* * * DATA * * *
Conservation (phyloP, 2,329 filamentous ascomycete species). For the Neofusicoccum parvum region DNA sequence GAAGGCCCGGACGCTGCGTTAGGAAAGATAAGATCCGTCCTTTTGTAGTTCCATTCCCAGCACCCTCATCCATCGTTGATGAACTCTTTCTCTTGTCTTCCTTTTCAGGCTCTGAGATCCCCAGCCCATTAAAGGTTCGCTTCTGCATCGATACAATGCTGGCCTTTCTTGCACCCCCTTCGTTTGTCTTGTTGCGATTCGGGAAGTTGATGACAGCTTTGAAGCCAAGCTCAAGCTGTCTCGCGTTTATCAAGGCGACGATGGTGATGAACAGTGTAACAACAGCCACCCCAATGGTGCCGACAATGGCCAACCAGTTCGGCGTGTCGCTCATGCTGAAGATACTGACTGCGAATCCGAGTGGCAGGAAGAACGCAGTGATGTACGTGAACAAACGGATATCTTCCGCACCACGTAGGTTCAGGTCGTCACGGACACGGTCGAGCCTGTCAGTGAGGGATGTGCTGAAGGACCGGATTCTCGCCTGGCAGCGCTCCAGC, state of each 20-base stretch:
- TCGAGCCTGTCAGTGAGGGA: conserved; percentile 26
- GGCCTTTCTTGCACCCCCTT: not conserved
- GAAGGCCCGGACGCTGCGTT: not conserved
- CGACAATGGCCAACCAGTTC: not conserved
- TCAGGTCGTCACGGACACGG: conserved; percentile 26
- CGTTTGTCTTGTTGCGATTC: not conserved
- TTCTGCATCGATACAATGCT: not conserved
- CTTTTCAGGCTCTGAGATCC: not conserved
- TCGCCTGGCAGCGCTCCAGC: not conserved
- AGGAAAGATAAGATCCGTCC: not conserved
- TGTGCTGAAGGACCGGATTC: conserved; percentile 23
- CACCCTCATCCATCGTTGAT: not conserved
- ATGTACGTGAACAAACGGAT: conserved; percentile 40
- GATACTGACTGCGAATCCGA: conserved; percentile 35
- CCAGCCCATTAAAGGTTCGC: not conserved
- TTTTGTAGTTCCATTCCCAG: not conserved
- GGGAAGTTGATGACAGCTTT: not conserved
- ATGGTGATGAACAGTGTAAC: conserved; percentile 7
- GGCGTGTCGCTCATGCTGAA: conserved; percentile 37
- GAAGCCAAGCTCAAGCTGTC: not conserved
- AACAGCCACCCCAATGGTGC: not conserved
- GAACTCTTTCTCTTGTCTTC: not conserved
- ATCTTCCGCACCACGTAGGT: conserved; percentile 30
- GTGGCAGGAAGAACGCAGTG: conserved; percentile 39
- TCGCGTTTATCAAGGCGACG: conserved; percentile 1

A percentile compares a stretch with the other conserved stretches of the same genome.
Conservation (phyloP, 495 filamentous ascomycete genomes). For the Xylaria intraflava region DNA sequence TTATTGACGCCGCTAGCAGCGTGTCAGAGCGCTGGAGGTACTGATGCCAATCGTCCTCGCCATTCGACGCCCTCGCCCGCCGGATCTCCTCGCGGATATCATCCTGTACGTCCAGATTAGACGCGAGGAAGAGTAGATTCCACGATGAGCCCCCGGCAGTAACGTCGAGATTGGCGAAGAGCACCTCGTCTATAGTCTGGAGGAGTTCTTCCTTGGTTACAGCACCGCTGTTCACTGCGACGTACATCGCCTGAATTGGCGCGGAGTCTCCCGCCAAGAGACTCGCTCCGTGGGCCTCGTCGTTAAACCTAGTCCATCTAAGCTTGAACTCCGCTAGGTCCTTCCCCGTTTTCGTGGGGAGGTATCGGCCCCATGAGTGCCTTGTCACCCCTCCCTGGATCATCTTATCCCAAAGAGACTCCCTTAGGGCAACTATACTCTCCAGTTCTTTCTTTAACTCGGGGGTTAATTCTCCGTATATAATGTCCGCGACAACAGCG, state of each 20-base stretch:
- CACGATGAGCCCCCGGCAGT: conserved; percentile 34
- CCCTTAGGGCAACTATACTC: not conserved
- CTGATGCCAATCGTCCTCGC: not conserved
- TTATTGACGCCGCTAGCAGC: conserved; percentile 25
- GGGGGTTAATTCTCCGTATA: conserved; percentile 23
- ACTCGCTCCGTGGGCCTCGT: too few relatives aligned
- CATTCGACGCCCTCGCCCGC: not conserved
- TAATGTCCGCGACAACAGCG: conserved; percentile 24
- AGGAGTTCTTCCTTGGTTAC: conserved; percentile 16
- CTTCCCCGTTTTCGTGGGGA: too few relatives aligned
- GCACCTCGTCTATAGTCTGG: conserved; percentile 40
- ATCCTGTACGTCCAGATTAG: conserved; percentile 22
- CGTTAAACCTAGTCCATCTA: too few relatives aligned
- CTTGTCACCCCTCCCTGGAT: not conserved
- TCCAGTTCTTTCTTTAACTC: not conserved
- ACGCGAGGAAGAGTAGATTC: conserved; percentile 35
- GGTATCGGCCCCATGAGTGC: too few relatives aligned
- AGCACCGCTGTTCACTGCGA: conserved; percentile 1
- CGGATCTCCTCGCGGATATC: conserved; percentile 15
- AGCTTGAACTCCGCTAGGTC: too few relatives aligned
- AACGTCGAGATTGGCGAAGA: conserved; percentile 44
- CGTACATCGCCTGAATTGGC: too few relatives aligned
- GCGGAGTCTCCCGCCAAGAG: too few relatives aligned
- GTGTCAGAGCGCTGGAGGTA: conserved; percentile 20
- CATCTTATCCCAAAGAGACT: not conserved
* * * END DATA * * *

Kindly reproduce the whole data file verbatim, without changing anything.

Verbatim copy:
Conservation (phyloP, 2,329 filamentous ascomycete species). For the Neofusicoccum parvum region DNA sequence GAAGGCCCGGACGCTGCGTTAGGAAAGATAAGATCCGTCCTTTTGTAGTTCCATTCCCAGCACCCTCATCCATCGTTGATGAACTCTTTCTCTTGTCTTCCTTTTCAGGCTCTGAGATCCCCAGCCCATTAAAGGTTCGCTTCTGCATCGATACAATGCTGGCCTTTCTTGCACCCCCTTCGTTTGTCTTGTTGCGATTCGGGAAGTTGATGACAGCTTTGAAGCCAAGCTCAAGCTGTCTCGCGTTTATCAAGGCGACGATGGTGATGAACAGTGTAACAACAGCCACCCCAATGGTGCCGACAATGGCCAACCAGTTCGGCGTGTCGCTCATGCTGAAGATACTGACTGCGAATCCGAGTGGCAGGAAGAACGCAGTGATGTACGTGAACAAACGGATATCTTCCGCACCACGTAGGTTCAGGTCGTCACGGACACGGTCGAGCCTGTCAGTGAGGGATGTGCTGAAGGACCGGATTCTCGCCTGGCAGCGCTCCAGC, state of each 20-base stretch:
- TCGAGCCTGTCAGTGAGGGA: conserved; percentile 26
- GGCCTTTCTTGCACCCCCTT: not conserved
- GAAGGCCCGGACGCTGCGTT: not conserved
- CGACAATGGCCAACCAGTTC: not conserved
- TCAGGTCGTCACGGACACGG: conserved; percentile 26
- CGTTTGTCTTGTTGCGATTC: not conserved
- TTCTGCATCGATACAATGCT: not conserved
- CTTTTCAGGCTCTGAGATCC: not conserved
- TCGCCTGGCAGCGCTCCAGC: not conserved
- AGGAAAGATAAGATCCGTCC: not conserved
- TGTGCTGAAGGACCGGATTC: conserved; percentile 23
- CACCCTCATCCATCGTTGAT: not conserved
- ATGTACGTGAACAAACGGAT: conserved; percentile 40
- GATACTGACTGCGAATCCGA: conserved; percentile 35
- CCAGCCCATTAAAGGTTCGC: not conserved
- TTTTGTAGTTCCATTCCCAG: not conserved
- GGGAAGTTGATGACAGCTTT: not conserved
- ATGGTGATGAACAGTGTAAC: conserved; percentile 7
- GGCGTGTCGCTCATGCTGAA: conserved; percentile 37
- GAAGCCAAGCTCAAGCTGTC: not conserved
- AACAGCCACCCCAATGGTGC: not conserved
- GAACTCTTTCTCTTGTCTTC: not conserved
- ATCTTCCGCACCACGTAGGT: conserved; percentile 30
- GTGGCAGGAAGAACGCAGTG: conserved; percentile 39
- TCGCGTTTATCAAGGCGACG: conserved; percentile 1

A percentile compares a stretch with the other conserved stretches of the same genome.
Conservation (phyloP, 495 filamentous ascomycete genomes). For the Xylaria intraflava region DNA sequence TTATTGACGCCGCTAGCAGCGTGTCAGAGCGCTGGAGGTACTGATGCCAATCGTCCTCGCCATTCGACGCCCTCGCCCGCCGGATCTCCTCGCGGATATCATCCTGTACGTCCAGATTAGACGCGAGGAAGAGTAGATTCCACGATGAGCCCCCGGCAGTAACGTCGAGATTGGCGAAGAGCACCTCGTCTATAGTCTGGAGGAGTTCTTCCTTGGTTACAGCACCGCTGTTCACTGCGACGTACATCGCCTGAATTGGCGCGGAGTCTCCCGCCAAGAGACTCGCTCCGTGGGCCTCGTCGTTAAACCTAGTCCATCTAAGCTTGAACTCCGCTAGGTCCTTCCCCGTTTTCGTGGGGAGGTATCGGCCCCATGAGTGCCTTGTCACCCCTCCCTGGATCATCTTATCCCAAAGAGACTCCCTTAGGGCAACTATACTCTCCAGTTCTTTCTTTAACTCGGGGGTTAATTCTCCGTATATAATGTCCGCGACAACAGCG, state of each 20-base stretch:
- CACGATGAGCCCCCGGCAGT: conserved; percentile 34
- CCCTTAGGGCAACTATACTC: not conserved
- CTGATGCCAATCGTCCTCGC: not conserved
- TTATTGACGCCGCTAGCAGC: conserved; percentile 25
- GGGGGTTAATTCTCCGTATA: conserved; percentile 23
- ACTCGCTCCGTGGGCCTCGT: too few relatives aligned
- CATTCGACGCCCTCGCCCGC: not conserved
- TAATGTCCGCGACAACAGCG: conserved; percentile 24
- AGGAGTTCTTCCTTGGTTAC: conserved; percentile 16
- CTTCCCCGTTTTCGTGGGGA: too few relatives aligned
- GCACCTCGTCTATAGTCTGG: conserved; percentile 40
- ATCCTGTACGTCCAGATTAG: conserved; percentile 22
- CGTTAAACCTAGTCCATCTA: too few relatives aligned
- CTTGTCACCCCTCCCTGGAT: not conserved
- TCCAGTTCTTTCTTTAACTC: not conserved
- ACGCGAGGAAGAGTAGATTC: conserved; percentile 35
- GGTATCGGCCCCATGAGTGC: too few relatives aligned
- AGCACCGCTGTTCACTGCGA: conserved; percentile 1
- CGGATCTCCTCGCGGATATC: conserved; percentile 15
- AGCTTGAACTCCGCTAGGTC: too few relatives aligned
- AACGTCGAGATTGGCGAAGA: conserved; percentile 44
- CGTACATCGCCTGAATTGGC: too few relatives aligned
- GCGGAGTCTCCCGCCAAGAG: too few relatives aligned
- GTGTCAGAGCGCTGGAGGTA: conserved; percentile 20
- CATCTTATCCCAAAGAGACT: not conserved